“When we divorce sex from its natural orientation toward new life, what is left to prevent the justification of any and every means to sexual climax? When we sterilize sex we fundamentally disorient the act. It no longer points of necessity to marriage and raising of a family. Indulging Libido for its own sake becomes the name of the game and we eventually treat natural, vaginal intercourse as only one of a-million-and-one ways of indulging libido. When we pry sex loose from it’s most natural consequence, we inevitably lose our moral compass.”

So there I was with a whole new outlook on sex, marriage, Church, and life in general. I was so excited to dig into Catholic teaching and learn more, but my next challenge would be getting Abby to jump on board the no contraception train with me. That was priority number 1…
As it turns out, that was no challenge at all. The first Sunday after I was finished reading the book, we were at Mass. I thought everything was pretty normal about the service except that Abby was undergoing a huge change of heart and philosophy all while the service was going on. It was like a lightning bolt. Blink and you might miss it. I didn’t know it at the time, but Abby spent the entire Mass looking around at all the families and all the children sitting around her.She knew right then she wanted to grow our family, and all she could think was, “I have to get this IUD out of me!
That afternoon, when we got home from Mass, Abby told me she wanted the IUD out.
My first response was, “Really? Are you sure?
Abby: “Very sure. I want it out tomorrow, as soon as possible.
Awesome! I wasn’t going to have to convince her to do away with birth control. She got there all on her own. It’s almost funny how we had completely different roads to the exact same destination. We were both on the same page and we didn’t even know it.
The next day, Abby called her doctor and told her she wanted to get her IUD out. Here’s how that conversation went:
Abby: Hi. I need to have my IUD removed today.
Receptionist: Are you having any problems?
Abby: No. I just need it out immediately.
Receptionist: Okay, we can see you in three weeks.
Abby: No good. I need to talk to a nurse.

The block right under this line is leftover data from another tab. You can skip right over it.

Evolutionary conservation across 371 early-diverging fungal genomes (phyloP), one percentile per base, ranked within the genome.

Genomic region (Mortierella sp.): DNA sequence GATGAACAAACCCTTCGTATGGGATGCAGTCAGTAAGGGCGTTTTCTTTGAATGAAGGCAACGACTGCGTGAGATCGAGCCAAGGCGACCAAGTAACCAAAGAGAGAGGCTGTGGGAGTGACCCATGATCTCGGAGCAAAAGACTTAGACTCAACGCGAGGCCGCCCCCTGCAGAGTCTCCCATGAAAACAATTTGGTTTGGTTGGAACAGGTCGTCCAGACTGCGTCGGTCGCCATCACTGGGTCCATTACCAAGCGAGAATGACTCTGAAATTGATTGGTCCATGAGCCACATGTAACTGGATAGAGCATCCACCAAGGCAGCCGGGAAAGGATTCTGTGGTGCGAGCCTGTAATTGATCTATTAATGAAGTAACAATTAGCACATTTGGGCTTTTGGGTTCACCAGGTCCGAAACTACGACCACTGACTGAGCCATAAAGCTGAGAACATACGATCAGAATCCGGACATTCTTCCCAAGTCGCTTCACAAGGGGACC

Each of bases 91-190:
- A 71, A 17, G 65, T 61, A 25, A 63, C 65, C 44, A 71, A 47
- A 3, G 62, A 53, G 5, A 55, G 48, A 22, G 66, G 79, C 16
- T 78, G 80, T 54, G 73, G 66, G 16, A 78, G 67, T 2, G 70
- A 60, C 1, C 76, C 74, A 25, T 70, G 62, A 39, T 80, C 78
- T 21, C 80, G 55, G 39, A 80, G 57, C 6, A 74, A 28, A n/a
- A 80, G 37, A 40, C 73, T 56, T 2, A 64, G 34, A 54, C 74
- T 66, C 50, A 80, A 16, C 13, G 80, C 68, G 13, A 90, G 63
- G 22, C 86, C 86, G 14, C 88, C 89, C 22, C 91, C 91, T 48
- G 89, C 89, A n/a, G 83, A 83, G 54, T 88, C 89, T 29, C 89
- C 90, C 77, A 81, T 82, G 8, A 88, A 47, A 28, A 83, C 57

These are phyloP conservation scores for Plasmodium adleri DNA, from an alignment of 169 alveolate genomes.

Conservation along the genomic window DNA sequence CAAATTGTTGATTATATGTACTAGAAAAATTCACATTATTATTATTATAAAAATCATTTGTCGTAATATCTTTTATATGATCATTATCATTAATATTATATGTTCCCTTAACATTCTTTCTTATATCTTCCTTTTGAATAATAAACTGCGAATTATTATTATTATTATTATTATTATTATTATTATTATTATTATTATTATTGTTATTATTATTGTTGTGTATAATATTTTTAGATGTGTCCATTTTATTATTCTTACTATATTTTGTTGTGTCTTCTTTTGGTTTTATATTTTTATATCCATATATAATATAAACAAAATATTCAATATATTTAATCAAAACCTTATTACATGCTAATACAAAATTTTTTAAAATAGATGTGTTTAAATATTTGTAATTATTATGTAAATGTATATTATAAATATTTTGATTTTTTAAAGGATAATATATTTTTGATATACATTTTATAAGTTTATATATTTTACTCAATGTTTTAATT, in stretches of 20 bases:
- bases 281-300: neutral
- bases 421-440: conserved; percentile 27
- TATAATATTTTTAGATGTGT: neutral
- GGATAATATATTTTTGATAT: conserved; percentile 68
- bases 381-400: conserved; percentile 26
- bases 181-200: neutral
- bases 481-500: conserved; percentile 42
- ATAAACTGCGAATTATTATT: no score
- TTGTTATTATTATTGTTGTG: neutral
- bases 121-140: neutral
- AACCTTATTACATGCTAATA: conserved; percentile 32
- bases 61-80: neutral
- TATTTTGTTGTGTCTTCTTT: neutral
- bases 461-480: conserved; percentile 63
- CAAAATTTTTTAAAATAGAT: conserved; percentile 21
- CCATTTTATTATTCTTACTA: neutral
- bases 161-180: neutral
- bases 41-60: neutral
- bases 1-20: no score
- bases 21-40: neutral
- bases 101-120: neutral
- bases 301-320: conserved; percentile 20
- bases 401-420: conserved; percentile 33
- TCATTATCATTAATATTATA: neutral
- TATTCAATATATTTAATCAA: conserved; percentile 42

Nurse: Hi. You want to get your IUD out?
Abby: Yes. I’m not having any problems, but I need to get it out today.
Nurse: Well, we don’t have any appointments today. We could get you in a couple weeks.
Abby: Listen, I know how to remove this thing. Either the doctor takes it out today or I take out. It’s coming out today.
Nurse: Can you come in at 1:00 pm today?
Abby: I’ll see you then.
Once Abby got the IUD out, every conversation we had about growing our family was exciting and a huge shot in the arm for our marriage. Just the idea of more kids brought us closer. Sex became more meaningful. Food tasted better. Our faith became deeper. There weren’t any fireworks and there wasn’t a party in honor of our new decision to drop contraception, but I can say it sent our marriage in a whole new direction that has been one awesome ride.

What Happened From There…

It wasn’t super easy after we decided to have more children. Once Abby had her IUD out, we went through over a year of infertility. That’s shorter than a lot of people we have known that used hormonal or any other kind of contraception. We assumed we might not be having any more kids. That was a tough pill to swallow. But, after a lot of work between Abby and her doctor, we were able to conceive our second baby…the first of 3 beautiful boys. Alex, Luke, and Carter came to us one after the other, three years in a row. These boys are proof to us that being on God’s plan and being open to life is the best life to live. Now we use NFP (Natural Family Planning), and it works great for us.
If we had not gone through that year of infertility, I don’t know if we would have looked into NFP. I don’t know if we would have learned as much about fertility and the natural order of sex. During that time, we also learned a lot more about some of the other negative side effects of using hormonal birth control.